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* Courses approved for CBCC-KA CEUs may be applied to a CPDT-KA recertification. Courses approved for CPDT-KA may not be applied to a CBCC-KA recertification.
While positive reinforcement is always my first choice in working with cats, many times very frightened/under-socialized cats will not accept food, play, a happy tone of voice, petting, or any interaction at all with humans. If nothing you offer the cat is rewarding in that moment, how do you gain the cat’s trust? I have found a behavior modification protocol using negative reinforcement to be very effective in these situations. I am using the term “negative reinforcement” in the strict sense of removing something to increase the likelihood that a behavior will be repeated. I do not use aversives in this behavior modification protocol. My goal is always to move the cat as quickly as possible to a state where he or she is able to accept positive reinforcement. Learning Objectives A very quick review of the four quadrants of negative and positive reinforcement and punishment, as used in discussing operant conditioning. Why positive reinforcement might not work for some cats in some situations. What kinds of cats/situations might do better with negative reinforcement. Why negative reinforcement might work for those cats. A step-by-step explanation of a negative reinforcement behavior modification protocol for working with cats in a home environment. I will use the case study of one of my own cats as the framework for describing this protocol. I will point out where I customized the protocol for this cat, for clients’ cats, and how it can be customized for each individual cat. Emphasis is on meeting each cat where they are. How a negative reinforcement behavior modification protocol is used to lead the cat to a state where he or she can accept positive reinforcement for further behavior modification work. If time permits, some tips on other ways to help a frightened/under-socialized cat adapt to a new home.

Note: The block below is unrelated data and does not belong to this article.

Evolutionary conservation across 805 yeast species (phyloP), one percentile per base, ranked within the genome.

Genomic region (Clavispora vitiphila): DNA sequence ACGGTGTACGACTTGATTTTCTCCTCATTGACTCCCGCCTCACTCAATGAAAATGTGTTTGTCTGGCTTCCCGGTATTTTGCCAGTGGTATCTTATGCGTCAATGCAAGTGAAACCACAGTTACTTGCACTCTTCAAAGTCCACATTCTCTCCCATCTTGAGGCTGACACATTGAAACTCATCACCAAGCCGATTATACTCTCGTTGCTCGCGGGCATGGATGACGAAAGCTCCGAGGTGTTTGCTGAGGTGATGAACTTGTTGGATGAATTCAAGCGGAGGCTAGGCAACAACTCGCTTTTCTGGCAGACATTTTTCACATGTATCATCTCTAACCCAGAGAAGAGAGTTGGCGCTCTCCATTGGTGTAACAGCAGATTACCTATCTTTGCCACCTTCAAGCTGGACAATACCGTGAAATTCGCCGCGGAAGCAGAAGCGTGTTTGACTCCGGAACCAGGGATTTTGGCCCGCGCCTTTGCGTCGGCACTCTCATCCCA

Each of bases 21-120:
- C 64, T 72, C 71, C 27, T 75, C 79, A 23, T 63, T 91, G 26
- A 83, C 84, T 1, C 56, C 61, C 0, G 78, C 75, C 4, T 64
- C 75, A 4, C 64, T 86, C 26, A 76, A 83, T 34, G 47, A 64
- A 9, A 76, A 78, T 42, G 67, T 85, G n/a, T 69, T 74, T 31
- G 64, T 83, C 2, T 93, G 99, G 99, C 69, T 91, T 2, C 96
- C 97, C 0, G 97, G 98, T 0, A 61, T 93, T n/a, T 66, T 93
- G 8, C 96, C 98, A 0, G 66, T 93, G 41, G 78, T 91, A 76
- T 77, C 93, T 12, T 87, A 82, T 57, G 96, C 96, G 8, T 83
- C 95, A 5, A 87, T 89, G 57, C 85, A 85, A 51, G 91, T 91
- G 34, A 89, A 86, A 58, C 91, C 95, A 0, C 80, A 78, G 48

Sponsor:Pet Professional Guild